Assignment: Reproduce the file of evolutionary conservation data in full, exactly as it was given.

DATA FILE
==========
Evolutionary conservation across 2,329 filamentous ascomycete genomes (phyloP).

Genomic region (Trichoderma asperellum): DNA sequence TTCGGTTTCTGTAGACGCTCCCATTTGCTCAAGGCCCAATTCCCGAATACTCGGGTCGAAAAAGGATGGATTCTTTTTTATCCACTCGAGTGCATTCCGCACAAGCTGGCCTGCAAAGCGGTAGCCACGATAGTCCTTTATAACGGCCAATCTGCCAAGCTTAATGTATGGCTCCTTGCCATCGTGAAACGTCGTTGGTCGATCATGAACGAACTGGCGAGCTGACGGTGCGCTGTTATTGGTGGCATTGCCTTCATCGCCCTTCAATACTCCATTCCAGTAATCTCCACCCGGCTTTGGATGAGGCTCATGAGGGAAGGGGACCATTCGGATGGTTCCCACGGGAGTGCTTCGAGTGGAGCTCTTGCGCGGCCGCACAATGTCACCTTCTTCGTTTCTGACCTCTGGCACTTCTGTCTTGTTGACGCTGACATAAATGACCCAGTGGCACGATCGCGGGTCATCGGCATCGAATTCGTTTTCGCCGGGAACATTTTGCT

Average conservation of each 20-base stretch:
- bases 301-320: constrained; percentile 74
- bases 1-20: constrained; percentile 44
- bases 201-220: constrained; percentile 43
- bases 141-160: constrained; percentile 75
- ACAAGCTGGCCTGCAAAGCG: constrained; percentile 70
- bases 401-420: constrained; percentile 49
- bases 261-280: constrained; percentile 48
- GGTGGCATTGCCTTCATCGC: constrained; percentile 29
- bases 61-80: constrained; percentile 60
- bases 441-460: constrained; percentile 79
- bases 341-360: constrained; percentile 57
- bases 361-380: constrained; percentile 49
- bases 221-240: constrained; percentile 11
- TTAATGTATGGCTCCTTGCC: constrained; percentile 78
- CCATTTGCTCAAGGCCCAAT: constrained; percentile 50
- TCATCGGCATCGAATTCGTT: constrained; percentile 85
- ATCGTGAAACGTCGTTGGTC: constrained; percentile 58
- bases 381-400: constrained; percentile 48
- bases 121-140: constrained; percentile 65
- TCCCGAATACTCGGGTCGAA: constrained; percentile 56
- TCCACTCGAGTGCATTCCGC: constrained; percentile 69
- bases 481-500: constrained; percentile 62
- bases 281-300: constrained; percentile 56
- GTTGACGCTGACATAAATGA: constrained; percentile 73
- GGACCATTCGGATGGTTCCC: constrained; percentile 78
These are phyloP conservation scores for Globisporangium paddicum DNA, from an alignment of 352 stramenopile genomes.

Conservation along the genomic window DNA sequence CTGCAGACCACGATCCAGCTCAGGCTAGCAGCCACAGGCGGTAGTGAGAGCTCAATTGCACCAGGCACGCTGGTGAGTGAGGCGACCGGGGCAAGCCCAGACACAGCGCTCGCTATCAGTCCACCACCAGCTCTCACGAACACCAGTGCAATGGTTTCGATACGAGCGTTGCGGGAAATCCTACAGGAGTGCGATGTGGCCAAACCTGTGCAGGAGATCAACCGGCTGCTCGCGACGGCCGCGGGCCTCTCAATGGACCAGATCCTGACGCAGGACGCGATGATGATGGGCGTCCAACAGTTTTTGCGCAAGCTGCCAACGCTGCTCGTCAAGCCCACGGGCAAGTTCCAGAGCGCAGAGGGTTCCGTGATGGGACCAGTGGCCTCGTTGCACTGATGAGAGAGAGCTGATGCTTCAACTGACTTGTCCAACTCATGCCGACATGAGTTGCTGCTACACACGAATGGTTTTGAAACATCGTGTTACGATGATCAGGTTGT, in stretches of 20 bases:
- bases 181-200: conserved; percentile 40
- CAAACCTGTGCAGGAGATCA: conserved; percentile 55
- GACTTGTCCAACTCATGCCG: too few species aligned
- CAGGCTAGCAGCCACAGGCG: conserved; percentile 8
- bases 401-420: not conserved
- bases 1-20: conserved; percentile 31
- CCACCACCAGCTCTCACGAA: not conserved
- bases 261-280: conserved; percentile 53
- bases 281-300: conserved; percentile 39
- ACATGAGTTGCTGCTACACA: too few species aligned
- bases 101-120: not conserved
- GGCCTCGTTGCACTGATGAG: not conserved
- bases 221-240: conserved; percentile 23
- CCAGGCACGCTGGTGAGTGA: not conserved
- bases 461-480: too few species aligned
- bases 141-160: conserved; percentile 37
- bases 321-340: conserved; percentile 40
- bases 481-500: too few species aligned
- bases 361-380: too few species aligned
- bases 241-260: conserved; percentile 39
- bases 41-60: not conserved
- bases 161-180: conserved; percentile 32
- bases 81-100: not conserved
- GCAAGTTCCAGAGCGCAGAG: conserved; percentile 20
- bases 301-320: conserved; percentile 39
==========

Evolutionary conservation across 2,329 filamentous ascomycete genomes (phyloP).

Genomic region (Trichoderma asperellum): DNA sequence TTCGGTTTCTGTAGACGCTCCCATTTGCTCAAGGCCCAATTCCCGAATACTCGGGTCGAAAAAGGATGGATTCTTTTTTATCCACTCGAGTGCATTCCGCACAAGCTGGCCTGCAAAGCGGTAGCCACGATAGTCCTTTATAACGGCCAATCTGCCAAGCTTAATGTATGGCTCCTTGCCATCGTGAAACGTCGTTGGTCGATCATGAACGAACTGGCGAGCTGACGGTGCGCTGTTATTGGTGGCATTGCCTTCATCGCCCTTCAATACTCCATTCCAGTAATCTCCACCCGGCTTTGGATGAGGCTCATGAGGGAAGGGGACCATTCGGATGGTTCCCACGGGAGTGCTTCGAGTGGAGCTCTTGCGCGGCCGCACAATGTCACCTTCTTCGTTTCTGACCTCTGGCACTTCTGTCTTGTTGACGCTGACATAAATGACCCAGTGGCACGATCGCGGGTCATCGGCATCGAATTCGTTTTCGCCGGGAACATTTTGCT

Average conservation of each 20-base stretch:
- bases 301-320: constrained; percentile 74
- bases 1-20: constrained; percentile 44
- bases 201-220: constrained; percentile 43
- bases 141-160: constrained; percentile 75
- ACAAGCTGGCCTGCAAAGCG: constrained; percentile 70
- bases 401-420: constrained; percentile 49
- bases 261-280: constrained; percentile 48
- GGTGGCATTGCCTTCATCGC: constrained; percentile 29
- bases 61-80: constrained; percentile 60
- bases 441-460: constrained; percentile 79
- bases 341-360: constrained; percentile 57
- bases 361-380: constrained; percentile 49
- bases 221-240: constrained; percentile 11
- TTAATGTATGGCTCCTTGCC: constrained; percentile 78
- CCATTTGCTCAAGGCCCAAT: constrained; percentile 50
- TCATCGGCATCGAATTCGTT: constrained; percentile 85
- ATCGTGAAACGTCGTTGGTC: constrained; percentile 58
- bases 381-400: constrained; percentile 48
- bases 121-140: constrained; percentile 65
- TCCCGAATACTCGGGTCGAA: constrained; percentile 56
- TCCACTCGAGTGCATTCCGC: constrained; percentile 69
- bases 481-500: constrained; percentile 62
- bases 281-300: constrained; percentile 56
- GTTGACGCTGACATAAATGA: constrained; percentile 73
- GGACCATTCGGATGGTTCCC: constrained; percentile 78
These are phyloP conservation scores for Globisporangium paddicum DNA, from an alignment of 352 stramenopile genomes.

Conservation along the genomic window DNA sequence CTGCAGACCACGATCCAGCTCAGGCTAGCAGCCACAGGCGGTAGTGAGAGCTCAATTGCACCAGGCACGCTGGTGAGTGAGGCGACCGGGGCAAGCCCAGACACAGCGCTCGCTATCAGTCCACCACCAGCTCTCACGAACACCAGTGCAATGGTTTCGATACGAGCGTTGCGGGAAATCCTACAGGAGTGCGATGTGGCCAAACCTGTGCAGGAGATCAACCGGCTGCTCGCGACGGCCGCGGGCCTCTCAATGGACCAGATCCTGACGCAGGACGCGATGATGATGGGCGTCCAACAGTTTTTGCGCAAGCTGCCAACGCTGCTCGTCAAGCCCACGGGCAAGTTCCAGAGCGCAGAGGGTTCCGTGATGGGACCAGTGGCCTCGTTGCACTGATGAGAGAGAGCTGATGCTTCAACTGACTTGTCCAACTCATGCCGACATGAGTTGCTGCTACACACGAATGGTTTTGAAACATCGTGTTACGATGATCAGGTTGT, in stretches of 20 bases:
- bases 181-200: conserved; percentile 40
- CAAACCTGTGCAGGAGATCA: conserved; percentile 55
- GACTTGTCCAACTCATGCCG: too few species aligned
- CAGGCTAGCAGCCACAGGCG: conserved; percentile 8
- bases 401-420: not conserved
- bases 1-20: conserved; percentile 31
- CCACCACCAGCTCTCACGAA: not conserved
- bases 261-280: conserved; percentile 53
- bases 281-300: conserved; percentile 39
- ACATGAGTTGCTGCTACACA: too few species aligned
- bases 101-120: not conserved
- GGCCTCGTTGCACTGATGAG: not conserved
- bases 221-240: conserved; percentile 23
- CCAGGCACGCTGGTGAGTGA: not conserved
- bases 461-480: too few species aligned
- bases 141-160: conserved; percentile 37
- bases 321-340: conserved; percentile 40
- bases 481-500: too few species aligned
- bases 361-380: too few species aligned
- bases 241-260: conserved; percentile 39
- bases 41-60: not conserved
- bases 161-180: conserved; percentile 32
- bases 81-100: not conserved
- GCAAGTTCCAGAGCGCAGAG: conserved; percentile 20
- bases 301-320: conserved; percentile 39